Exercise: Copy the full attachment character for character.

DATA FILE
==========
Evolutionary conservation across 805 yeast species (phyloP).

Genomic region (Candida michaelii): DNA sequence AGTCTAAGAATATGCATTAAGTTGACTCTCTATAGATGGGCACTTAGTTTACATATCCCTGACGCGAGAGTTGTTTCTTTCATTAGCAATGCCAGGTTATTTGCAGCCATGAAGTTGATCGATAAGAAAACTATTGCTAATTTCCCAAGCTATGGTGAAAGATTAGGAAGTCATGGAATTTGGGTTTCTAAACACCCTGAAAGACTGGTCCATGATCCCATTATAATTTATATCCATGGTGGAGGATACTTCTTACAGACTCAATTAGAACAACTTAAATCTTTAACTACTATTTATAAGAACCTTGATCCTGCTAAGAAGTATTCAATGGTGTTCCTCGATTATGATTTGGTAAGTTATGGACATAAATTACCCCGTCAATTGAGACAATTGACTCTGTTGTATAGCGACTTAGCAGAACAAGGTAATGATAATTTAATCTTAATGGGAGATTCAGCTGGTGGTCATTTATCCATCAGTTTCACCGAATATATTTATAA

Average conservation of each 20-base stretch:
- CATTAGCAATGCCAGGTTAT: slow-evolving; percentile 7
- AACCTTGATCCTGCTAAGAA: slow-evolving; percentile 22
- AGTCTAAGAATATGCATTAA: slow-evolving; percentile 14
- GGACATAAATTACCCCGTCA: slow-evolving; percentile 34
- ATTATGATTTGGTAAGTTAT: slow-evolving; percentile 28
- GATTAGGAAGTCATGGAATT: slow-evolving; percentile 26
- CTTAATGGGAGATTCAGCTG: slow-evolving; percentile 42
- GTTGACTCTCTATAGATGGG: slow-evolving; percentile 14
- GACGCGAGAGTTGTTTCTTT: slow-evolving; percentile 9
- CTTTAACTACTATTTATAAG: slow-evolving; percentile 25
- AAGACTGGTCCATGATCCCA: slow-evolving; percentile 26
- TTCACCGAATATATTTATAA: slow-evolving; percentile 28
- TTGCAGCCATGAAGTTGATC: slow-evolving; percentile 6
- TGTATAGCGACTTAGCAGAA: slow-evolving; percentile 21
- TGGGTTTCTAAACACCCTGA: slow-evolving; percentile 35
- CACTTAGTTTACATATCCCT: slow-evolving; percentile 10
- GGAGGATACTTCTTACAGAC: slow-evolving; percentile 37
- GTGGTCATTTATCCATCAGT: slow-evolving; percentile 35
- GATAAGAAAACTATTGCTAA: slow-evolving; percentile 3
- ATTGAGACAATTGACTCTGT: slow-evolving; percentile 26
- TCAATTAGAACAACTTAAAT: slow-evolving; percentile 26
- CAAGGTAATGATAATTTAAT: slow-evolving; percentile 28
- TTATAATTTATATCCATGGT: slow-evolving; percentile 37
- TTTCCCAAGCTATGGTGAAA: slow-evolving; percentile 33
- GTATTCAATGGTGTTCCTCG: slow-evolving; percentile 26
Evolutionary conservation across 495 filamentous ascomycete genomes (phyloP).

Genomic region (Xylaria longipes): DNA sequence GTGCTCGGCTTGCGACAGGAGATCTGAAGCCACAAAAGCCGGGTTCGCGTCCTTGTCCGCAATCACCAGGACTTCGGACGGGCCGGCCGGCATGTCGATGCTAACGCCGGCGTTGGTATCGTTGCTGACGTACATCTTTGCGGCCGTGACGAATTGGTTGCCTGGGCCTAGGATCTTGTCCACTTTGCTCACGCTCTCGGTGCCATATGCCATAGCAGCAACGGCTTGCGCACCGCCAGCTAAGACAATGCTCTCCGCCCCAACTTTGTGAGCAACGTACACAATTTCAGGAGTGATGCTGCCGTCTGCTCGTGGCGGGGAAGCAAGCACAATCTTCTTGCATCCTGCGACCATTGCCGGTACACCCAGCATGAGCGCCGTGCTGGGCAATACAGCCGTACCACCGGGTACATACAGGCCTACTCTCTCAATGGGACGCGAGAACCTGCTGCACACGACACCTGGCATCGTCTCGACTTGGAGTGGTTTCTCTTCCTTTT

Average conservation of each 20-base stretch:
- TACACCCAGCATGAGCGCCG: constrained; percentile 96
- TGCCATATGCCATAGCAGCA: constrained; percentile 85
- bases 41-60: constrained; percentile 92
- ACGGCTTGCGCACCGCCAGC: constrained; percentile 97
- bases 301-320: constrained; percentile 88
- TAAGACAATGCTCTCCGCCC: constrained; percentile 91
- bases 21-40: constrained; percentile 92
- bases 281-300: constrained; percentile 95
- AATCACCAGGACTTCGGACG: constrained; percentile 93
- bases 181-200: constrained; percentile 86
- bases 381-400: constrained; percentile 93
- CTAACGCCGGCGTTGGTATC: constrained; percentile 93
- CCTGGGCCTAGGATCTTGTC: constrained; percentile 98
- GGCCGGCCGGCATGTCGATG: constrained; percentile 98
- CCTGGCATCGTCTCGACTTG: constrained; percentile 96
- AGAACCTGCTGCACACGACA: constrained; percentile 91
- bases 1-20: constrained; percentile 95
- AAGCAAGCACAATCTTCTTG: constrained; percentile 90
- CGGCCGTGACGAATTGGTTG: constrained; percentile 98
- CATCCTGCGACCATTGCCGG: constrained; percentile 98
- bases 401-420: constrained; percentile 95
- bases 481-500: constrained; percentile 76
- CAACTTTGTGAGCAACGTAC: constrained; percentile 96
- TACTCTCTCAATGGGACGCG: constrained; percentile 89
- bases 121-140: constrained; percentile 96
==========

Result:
Evolutionary conservation across 805 yeast species (phyloP).

Genomic region (Candida michaelii): DNA sequence AGTCTAAGAATATGCATTAAGTTGACTCTCTATAGATGGGCACTTAGTTTACATATCCCTGACGCGAGAGTTGTTTCTTTCATTAGCAATGCCAGGTTATTTGCAGCCATGAAGTTGATCGATAAGAAAACTATTGCTAATTTCCCAAGCTATGGTGAAAGATTAGGAAGTCATGGAATTTGGGTTTCTAAACACCCTGAAAGACTGGTCCATGATCCCATTATAATTTATATCCATGGTGGAGGATACTTCTTACAGACTCAATTAGAACAACTTAAATCTTTAACTACTATTTATAAGAACCTTGATCCTGCTAAGAAGTATTCAATGGTGTTCCTCGATTATGATTTGGTAAGTTATGGACATAAATTACCCCGTCAATTGAGACAATTGACTCTGTTGTATAGCGACTTAGCAGAACAAGGTAATGATAATTTAATCTTAATGGGAGATTCAGCTGGTGGTCATTTATCCATCAGTTTCACCGAATATATTTATAA

Average conservation of each 20-base stretch:
- CATTAGCAATGCCAGGTTAT: slow-evolving; percentile 7
- AACCTTGATCCTGCTAAGAA: slow-evolving; percentile 22
- AGTCTAAGAATATGCATTAA: slow-evolving; percentile 14
- GGACATAAATTACCCCGTCA: slow-evolving; percentile 34
- ATTATGATTTGGTAAGTTAT: slow-evolving; percentile 28
- GATTAGGAAGTCATGGAATT: slow-evolving; percentile 26
- CTTAATGGGAGATTCAGCTG: slow-evolving; percentile 42
- GTTGACTCTCTATAGATGGG: slow-evolving; percentile 14
- GACGCGAGAGTTGTTTCTTT: slow-evolving; percentile 9
- CTTTAACTACTATTTATAAG: slow-evolving; percentile 25
- AAGACTGGTCCATGATCCCA: slow-evolving; percentile 26
- TTCACCGAATATATTTATAA: slow-evolving; percentile 28
- TTGCAGCCATGAAGTTGATC: slow-evolving; percentile 6
- TGTATAGCGACTTAGCAGAA: slow-evolving; percentile 21
- TGGGTTTCTAAACACCCTGA: slow-evolving; percentile 35
- CACTTAGTTTACATATCCCT: slow-evolving; percentile 10
- GGAGGATACTTCTTACAGAC: slow-evolving; percentile 37
- GTGGTCATTTATCCATCAGT: slow-evolving; percentile 35
- GATAAGAAAACTATTGCTAA: slow-evolving; percentile 3
- ATTGAGACAATTGACTCTGT: slow-evolving; percentile 26
- TCAATTAGAACAACTTAAAT: slow-evolving; percentile 26
- CAAGGTAATGATAATTTAAT: slow-evolving; percentile 28
- TTATAATTTATATCCATGGT: slow-evolving; percentile 37
- TTTCCCAAGCTATGGTGAAA: slow-evolving; percentile 33
- GTATTCAATGGTGTTCCTCG: slow-evolving; percentile 26
Evolutionary conservation across 495 filamentous ascomycete genomes (phyloP).

Genomic region (Xylaria longipes): DNA sequence GTGCTCGGCTTGCGACAGGAGATCTGAAGCCACAAAAGCCGGGTTCGCGTCCTTGTCCGCAATCACCAGGACTTCGGACGGGCCGGCCGGCATGTCGATGCTAACGCCGGCGTTGGTATCGTTGCTGACGTACATCTTTGCGGCCGTGACGAATTGGTTGCCTGGGCCTAGGATCTTGTCCACTTTGCTCACGCTCTCGGTGCCATATGCCATAGCAGCAACGGCTTGCGCACCGCCAGCTAAGACAATGCTCTCCGCCCCAACTTTGTGAGCAACGTACACAATTTCAGGAGTGATGCTGCCGTCTGCTCGTGGCGGGGAAGCAAGCACAATCTTCTTGCATCCTGCGACCATTGCCGGTACACCCAGCATGAGCGCCGTGCTGGGCAATACAGCCGTACCACCGGGTACATACAGGCCTACTCTCTCAATGGGACGCGAGAACCTGCTGCACACGACACCTGGCATCGTCTCGACTTGGAGTGGTTTCTCTTCCTTTT

Average conservation of each 20-base stretch:
- TACACCCAGCATGAGCGCCG: constrained; percentile 96
- TGCCATATGCCATAGCAGCA: constrained; percentile 85
- bases 41-60: constrained; percentile 92
- ACGGCTTGCGCACCGCCAGC: constrained; percentile 97
- bases 301-320: constrained; percentile 88
- TAAGACAATGCTCTCCGCCC: constrained; percentile 91
- bases 21-40: constrained; percentile 92
- bases 281-300: constrained; percentile 95
- AATCACCAGGACTTCGGACG: constrained; percentile 93
- bases 181-200: constrained; percentile 86
- bases 381-400: constrained; percentile 93
- CTAACGCCGGCGTTGGTATC: constrained; percentile 93
- CCTGGGCCTAGGATCTTGTC: constrained; percentile 98
- GGCCGGCCGGCATGTCGATG: constrained; percentile 98
- CCTGGCATCGTCTCGACTTG: constrained; percentile 96
- AGAACCTGCTGCACACGACA: constrained; percentile 91
- bases 1-20: constrained; percentile 95
- AAGCAAGCACAATCTTCTTG: constrained; percentile 90
- CGGCCGTGACGAATTGGTTG: constrained; percentile 98
- CATCCTGCGACCATTGCCGG: constrained; percentile 98
- bases 401-420: constrained; percentile 95
- bases 481-500: constrained; percentile 76
- CAACTTTGTGAGCAACGTAC: constrained; percentile 96
- TACTCTCTCAATGGGACGCG: constrained; percentile 89
- bases 121-140: constrained; percentile 96